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May 27, 2016 11:04 AM CST
|It’s a rainy mid-May Saturday in Rome. The busses are packed like sardine cans with locals and tourists alike breathing down each other’s necks and hanging on for dear life as the vehicles accelerate and brake and jounce along the bumpy streets. Sidewalks are a fashion show of jaw-dropping designer togs on extraordinary bodies, contrasting with the shorts and tee-shirt crowd, and everyone is poking eyes out with their umbrella spokes.
Having exchanged wet clothes (see my blog about the Japanese Garden) for dry ones, and dumped a useless shower jacket in favor of an umbrella, I crossed the nightmare traffic circle of Piazza di Repubblica and sauntered down Via Nazionale. I was on my way to find the hidden park of Villa Aldobrandini.
This tiny public park is not to be confused with the huge Villa Aldobrandini property in the town of Frascati in the hills beyond the city of Rome. Nearly everyone has heard of the Frascati villa with its famous “theater” fountain, but the little park in Rome is off the radar.
While walking down Via Nazionale, I suddenly realized it was lunchtime (12:30 p.m.), so I made a sudden right turn onto Via Milano, in the direction of the traffic tunnel. I went up the steps on the side of the imposing Palazzo delle Esposizione building, entered a doorway about two-thirds of the way up, turned left and took the elevator up one floor, and found myself in the sky-lit Open Colonna restaurant. If it had been a fine day I would have sat out on the terrace, but since it was raining I took one of the indoor tables. The Saturday self-serve lunch buffet here is one of the best in Rome, and costs only 20 euros. Drinks are extra, and served to your table.
After a lovely lunch, I continued my walk, turning onto Via Mazzarino, the last road on the left before Via Nazionale widens into Largo Magnanapoli. On Via Mazzarino, behind the parked cars, a gate in a high fence gave access to the Parco Villa Aldobrandini. All I could see from ground level was brick walls, and so I climbed the steps, taking care not to slip on ripe oranges that had fallen from the trees above.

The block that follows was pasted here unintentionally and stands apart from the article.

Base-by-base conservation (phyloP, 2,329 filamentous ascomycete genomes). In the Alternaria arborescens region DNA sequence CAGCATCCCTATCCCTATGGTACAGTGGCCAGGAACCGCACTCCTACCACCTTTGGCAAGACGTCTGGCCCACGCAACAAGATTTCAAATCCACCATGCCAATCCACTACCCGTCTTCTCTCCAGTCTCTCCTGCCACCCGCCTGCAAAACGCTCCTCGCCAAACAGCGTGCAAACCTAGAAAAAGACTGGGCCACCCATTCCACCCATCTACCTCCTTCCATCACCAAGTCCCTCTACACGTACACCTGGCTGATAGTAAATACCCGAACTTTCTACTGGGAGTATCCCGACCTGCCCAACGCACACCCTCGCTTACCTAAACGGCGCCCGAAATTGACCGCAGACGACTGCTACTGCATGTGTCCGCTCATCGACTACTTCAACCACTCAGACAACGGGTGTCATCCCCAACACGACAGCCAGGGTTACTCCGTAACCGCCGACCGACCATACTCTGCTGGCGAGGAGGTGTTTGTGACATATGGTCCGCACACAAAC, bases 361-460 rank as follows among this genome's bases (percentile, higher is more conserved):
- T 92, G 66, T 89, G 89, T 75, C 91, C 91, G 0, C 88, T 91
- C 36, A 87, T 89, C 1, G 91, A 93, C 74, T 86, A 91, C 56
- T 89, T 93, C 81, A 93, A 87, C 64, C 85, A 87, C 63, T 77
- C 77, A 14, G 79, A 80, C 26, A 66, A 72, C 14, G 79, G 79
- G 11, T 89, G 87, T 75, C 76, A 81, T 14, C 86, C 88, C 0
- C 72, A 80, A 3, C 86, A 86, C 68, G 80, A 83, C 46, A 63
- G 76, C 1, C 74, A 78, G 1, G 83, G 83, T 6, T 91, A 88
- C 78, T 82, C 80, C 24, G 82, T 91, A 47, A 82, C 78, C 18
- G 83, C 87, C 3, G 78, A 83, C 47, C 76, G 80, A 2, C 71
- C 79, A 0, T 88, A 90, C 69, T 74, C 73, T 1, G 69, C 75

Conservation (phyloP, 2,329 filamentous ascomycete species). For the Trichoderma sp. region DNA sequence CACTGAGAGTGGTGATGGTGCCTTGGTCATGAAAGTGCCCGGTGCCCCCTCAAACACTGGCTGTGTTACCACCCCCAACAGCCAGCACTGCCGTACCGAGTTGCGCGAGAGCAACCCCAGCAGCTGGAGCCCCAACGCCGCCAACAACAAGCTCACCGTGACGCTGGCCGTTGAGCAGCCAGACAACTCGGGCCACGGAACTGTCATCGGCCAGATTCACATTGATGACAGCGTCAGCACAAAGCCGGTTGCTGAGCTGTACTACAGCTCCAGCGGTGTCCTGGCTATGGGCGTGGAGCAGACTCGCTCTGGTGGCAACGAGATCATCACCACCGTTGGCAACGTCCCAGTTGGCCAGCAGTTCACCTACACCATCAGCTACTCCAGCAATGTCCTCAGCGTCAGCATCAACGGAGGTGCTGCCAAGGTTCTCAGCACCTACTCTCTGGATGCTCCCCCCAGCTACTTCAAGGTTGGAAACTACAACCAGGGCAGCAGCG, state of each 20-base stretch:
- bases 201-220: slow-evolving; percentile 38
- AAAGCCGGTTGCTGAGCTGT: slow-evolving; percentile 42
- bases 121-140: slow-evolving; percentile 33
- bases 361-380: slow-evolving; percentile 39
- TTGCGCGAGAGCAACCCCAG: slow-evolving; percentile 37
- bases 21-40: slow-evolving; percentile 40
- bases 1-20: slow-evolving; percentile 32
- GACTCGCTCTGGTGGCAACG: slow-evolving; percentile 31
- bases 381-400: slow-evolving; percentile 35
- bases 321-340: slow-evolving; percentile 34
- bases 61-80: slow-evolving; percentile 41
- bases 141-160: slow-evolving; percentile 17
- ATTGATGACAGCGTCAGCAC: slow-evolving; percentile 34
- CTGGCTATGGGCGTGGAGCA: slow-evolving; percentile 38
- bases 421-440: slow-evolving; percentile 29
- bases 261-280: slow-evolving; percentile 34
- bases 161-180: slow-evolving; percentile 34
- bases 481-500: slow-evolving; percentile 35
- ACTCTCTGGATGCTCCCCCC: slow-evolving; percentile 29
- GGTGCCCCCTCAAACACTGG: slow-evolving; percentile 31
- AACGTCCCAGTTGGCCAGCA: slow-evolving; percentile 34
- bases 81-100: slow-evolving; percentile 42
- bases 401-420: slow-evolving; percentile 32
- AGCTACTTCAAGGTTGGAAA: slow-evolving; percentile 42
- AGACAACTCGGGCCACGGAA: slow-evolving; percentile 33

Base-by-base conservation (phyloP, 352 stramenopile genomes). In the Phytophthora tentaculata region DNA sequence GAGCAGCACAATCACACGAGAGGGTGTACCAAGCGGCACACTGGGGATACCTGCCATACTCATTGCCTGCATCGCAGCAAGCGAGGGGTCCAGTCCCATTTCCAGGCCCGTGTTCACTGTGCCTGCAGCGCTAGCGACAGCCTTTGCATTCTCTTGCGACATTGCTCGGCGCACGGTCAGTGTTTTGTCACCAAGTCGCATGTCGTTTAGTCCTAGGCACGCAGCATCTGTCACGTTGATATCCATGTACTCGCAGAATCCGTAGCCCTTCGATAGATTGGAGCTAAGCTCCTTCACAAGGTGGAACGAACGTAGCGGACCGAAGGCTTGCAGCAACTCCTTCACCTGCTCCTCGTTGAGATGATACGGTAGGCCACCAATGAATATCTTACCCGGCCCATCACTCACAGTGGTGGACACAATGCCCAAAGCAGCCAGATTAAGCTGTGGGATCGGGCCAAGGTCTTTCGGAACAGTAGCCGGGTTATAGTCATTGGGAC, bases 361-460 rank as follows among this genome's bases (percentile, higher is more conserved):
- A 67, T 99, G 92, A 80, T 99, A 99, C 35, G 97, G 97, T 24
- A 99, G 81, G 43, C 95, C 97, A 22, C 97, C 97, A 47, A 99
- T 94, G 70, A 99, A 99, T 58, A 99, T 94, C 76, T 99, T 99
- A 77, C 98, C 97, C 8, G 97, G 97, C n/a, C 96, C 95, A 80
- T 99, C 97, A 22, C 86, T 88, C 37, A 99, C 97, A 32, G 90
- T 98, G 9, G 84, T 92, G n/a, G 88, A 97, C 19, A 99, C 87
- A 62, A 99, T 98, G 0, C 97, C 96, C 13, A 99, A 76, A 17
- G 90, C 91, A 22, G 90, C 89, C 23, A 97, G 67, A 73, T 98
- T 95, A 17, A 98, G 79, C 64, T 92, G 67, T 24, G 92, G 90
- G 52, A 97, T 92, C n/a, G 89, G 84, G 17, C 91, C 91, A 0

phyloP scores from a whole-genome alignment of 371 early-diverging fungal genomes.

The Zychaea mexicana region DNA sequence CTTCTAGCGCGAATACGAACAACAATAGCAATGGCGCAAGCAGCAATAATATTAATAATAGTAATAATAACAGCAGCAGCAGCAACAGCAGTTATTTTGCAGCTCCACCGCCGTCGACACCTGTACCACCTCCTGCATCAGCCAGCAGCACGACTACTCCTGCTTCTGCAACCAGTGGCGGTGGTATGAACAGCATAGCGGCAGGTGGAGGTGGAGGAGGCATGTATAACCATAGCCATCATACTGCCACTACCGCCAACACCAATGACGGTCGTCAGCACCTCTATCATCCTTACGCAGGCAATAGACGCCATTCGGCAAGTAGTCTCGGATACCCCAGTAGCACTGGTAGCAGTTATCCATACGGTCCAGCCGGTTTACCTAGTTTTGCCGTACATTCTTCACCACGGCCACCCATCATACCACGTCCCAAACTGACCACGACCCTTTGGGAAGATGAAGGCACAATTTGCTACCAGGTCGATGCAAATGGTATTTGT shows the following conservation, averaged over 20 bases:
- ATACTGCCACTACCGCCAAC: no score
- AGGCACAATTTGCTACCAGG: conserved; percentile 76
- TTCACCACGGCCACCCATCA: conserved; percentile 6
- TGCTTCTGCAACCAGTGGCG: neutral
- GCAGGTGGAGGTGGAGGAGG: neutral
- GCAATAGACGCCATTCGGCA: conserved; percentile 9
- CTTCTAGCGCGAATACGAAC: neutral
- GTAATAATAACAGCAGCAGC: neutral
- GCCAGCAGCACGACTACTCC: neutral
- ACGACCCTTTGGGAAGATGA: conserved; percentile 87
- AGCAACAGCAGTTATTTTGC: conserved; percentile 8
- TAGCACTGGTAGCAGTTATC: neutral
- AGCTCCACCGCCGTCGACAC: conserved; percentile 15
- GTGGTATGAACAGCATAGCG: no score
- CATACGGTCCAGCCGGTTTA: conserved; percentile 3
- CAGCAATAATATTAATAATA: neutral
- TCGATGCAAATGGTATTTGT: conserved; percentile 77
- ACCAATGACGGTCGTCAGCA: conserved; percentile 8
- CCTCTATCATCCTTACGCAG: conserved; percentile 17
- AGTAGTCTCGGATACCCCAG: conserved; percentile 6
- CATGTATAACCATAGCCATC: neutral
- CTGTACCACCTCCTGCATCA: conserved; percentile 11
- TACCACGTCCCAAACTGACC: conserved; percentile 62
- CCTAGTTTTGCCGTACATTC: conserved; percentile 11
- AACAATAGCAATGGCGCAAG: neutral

At the top of the steps I entered a small, triangular park containing all the necessary ingredients of parks in Rome: massive shade trees, gravel paths, palm trees, orange trees, burbling fountains, ancient statuary, lawns, seats, and a few ornamental bushes.
Off to my right, a balustrade overlooked teeming Via Nazionale, where drivers and pedestrians continued on their way oblivious to the park high above them. At the far end of the park, I had a view across Largo Magnanapoli, over the ancient walls of Trajan’s Market, to the chariots on top of the Vittoriano Monument, while to my left stood a church for which my map gave no name.
Completing my circuit of the park, I found that a steep bank at the top of the steps had been planted with Acanthus, now in full bloom.
Apart from a homeless person sleeping under a bush, I had the park all to myself.
May 28, 2016 12:21 AM CST
|A nice day spent and shared. When reading I tried to say the Italian names out loud as they often sound so neat, so flowing...I wonder how old that church is?
Thanks for thinking of us back here.
Nothing that's been done can ever be changed.
May 31, 2016 8:09 AM CST
Keep believing ,hoping,and loving
all else is just existing.
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